This report evaluates habitat requirements of the American badger according to parameters of soil texture, graminoid cover, slope, and proximity to roads. Badgers tend to prefer sandy loam and silty loam, medium and moderately coarse textured soils. In terms of graminoid coverage, badgers generally prefer open grassland habitat, but can also be found in agriculturally dominated landscapes containing isolated pockets of Richardson 's ground squirrel colonies. Graminoid coverage of 23% was chosen as the minimum requirement for suitable badger habitat. As slope increases, habitat suitability decreases to a point at which the likelihood of badgers existing there (i.e. cliffs and badlands) is extremely low to nil. After examining the coarse data used for mapping, a slope of ~ 15 degrees was determined to be the most representative of suitable American badger habitat in the Milk River Basin. In general, habitat further away from main roads which contain ground squirrels and open grassland are the most beneficial for badgers. The degree to roads affected badger populations depended upon the road type.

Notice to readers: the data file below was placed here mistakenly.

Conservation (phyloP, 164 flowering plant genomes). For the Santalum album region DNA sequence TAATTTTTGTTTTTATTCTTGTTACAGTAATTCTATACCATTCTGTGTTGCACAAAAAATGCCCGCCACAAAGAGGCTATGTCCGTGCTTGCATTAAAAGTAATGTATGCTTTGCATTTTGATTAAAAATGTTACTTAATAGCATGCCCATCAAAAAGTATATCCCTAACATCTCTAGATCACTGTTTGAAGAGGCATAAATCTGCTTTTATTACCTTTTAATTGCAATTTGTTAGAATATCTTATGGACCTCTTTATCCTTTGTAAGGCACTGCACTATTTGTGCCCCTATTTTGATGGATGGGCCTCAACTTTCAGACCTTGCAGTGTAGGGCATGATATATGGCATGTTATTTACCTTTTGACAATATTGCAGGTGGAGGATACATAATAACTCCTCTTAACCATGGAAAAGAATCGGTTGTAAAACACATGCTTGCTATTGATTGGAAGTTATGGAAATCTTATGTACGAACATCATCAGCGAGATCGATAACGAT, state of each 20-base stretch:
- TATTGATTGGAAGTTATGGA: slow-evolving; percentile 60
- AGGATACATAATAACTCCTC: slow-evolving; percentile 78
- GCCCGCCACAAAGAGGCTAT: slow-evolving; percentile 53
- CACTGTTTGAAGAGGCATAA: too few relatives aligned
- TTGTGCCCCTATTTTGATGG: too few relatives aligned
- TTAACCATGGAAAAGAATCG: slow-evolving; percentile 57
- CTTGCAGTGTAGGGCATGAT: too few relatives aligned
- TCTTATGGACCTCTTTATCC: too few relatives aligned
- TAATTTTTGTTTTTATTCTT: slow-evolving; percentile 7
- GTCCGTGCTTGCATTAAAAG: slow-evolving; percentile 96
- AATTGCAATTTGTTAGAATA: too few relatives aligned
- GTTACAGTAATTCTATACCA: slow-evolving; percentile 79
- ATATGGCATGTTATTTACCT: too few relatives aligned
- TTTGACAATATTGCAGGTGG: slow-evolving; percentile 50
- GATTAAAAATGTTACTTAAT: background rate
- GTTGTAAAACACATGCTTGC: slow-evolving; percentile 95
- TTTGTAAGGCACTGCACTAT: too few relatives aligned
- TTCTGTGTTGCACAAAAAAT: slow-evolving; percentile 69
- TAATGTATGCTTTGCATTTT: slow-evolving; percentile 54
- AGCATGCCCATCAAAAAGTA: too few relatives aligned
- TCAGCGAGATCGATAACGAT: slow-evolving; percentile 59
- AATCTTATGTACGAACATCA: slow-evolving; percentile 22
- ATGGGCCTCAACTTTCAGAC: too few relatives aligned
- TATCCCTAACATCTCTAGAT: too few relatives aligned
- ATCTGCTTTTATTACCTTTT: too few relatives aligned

Conclusions: In general, habitat further away from main roads which contain ground squirrels and open grassland are the most beneficial for badgers. The degree to roads affected badger populations depended upon the road type. *Note that this study generated landscape level models with coarse variables, and the thresholds and values used may not be directly applicable to other areas or for site-specific analysis.
Thresholds/Learnings: Graminoid cover must be at least 23% in order to satisfy habitat requirements of the American badger*.